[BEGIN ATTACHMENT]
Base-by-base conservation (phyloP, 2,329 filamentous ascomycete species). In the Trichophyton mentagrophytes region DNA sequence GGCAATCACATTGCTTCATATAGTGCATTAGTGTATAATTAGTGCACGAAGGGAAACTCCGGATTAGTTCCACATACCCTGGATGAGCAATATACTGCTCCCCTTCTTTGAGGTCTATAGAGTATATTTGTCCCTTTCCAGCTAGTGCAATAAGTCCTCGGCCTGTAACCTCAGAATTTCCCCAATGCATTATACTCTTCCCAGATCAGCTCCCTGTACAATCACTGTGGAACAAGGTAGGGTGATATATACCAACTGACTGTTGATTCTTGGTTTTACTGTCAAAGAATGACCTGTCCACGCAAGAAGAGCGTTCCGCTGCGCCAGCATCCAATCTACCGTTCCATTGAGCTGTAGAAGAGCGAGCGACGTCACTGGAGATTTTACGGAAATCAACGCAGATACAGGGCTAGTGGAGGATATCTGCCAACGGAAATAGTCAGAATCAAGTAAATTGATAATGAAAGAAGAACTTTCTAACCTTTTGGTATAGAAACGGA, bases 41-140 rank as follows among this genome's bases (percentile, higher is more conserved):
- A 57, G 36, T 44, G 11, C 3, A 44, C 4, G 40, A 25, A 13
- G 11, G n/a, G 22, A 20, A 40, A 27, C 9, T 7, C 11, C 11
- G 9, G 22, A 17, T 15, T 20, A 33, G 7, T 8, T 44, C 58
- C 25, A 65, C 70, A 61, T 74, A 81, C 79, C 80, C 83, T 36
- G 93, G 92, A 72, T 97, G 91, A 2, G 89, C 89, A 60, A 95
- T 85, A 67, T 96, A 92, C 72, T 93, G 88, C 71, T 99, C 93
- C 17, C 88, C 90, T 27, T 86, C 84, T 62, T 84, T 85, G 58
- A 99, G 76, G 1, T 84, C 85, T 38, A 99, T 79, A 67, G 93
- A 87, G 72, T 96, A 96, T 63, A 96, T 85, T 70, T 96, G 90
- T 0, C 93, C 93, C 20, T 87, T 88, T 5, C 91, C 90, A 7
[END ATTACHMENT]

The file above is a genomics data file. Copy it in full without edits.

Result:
Base-by-base conservation (phyloP, 2,329 filamentous ascomycete species). In the Trichophyton mentagrophytes region DNA sequence GGCAATCACATTGCTTCATATAGTGCATTAGTGTATAATTAGTGCACGAAGGGAAACTCCGGATTAGTTCCACATACCCTGGATGAGCAATATACTGCTCCCCTTCTTTGAGGTCTATAGAGTATATTTGTCCCTTTCCAGCTAGTGCAATAAGTCCTCGGCCTGTAACCTCAGAATTTCCCCAATGCATTATACTCTTCCCAGATCAGCTCCCTGTACAATCACTGTGGAACAAGGTAGGGTGATATATACCAACTGACTGTTGATTCTTGGTTTTACTGTCAAAGAATGACCTGTCCACGCAAGAAGAGCGTTCCGCTGCGCCAGCATCCAATCTACCGTTCCATTGAGCTGTAGAAGAGCGAGCGACGTCACTGGAGATTTTACGGAAATCAACGCAGATACAGGGCTAGTGGAGGATATCTGCCAACGGAAATAGTCAGAATCAAGTAAATTGATAATGAAAGAAGAACTTTCTAACCTTTTGGTATAGAAACGGA, bases 41-140 rank as follows among this genome's bases (percentile, higher is more conserved):
- A 57, G 36, T 44, G 11, C 3, A 44, C 4, G 40, A 25, A 13
- G 11, G n/a, G 22, A 20, A 40, A 27, C 9, T 7, C 11, C 11
- G 9, G 22, A 17, T 15, T 20, A 33, G 7, T 8, T 44, C 58
- C 25, A 65, C 70, A 61, T 74, A 81, C 79, C 80, C 83, T 36
- G 93, G 92, A 72, T 97, G 91, A 2, G 89, C 89, A 60, A 95
- T 85, A 67, T 96, A 92, C 72, T 93, G 88, C 71, T 99, C 93
- C 17, C 88, C 90, T 27, T 86, C 84, T 62, T 84, T 85, G 58
- A 99, G 76, G 1, T 84, C 85, T 38, A 99, T 79, A 67, G 93
- A 87, G 72, T 96, A 96, T 63, A 96, T 85, T 70, T 96, G 90
- T 0, C 93, C 93, C 20, T 87, T 88, T 5, C 91, C 90, A 7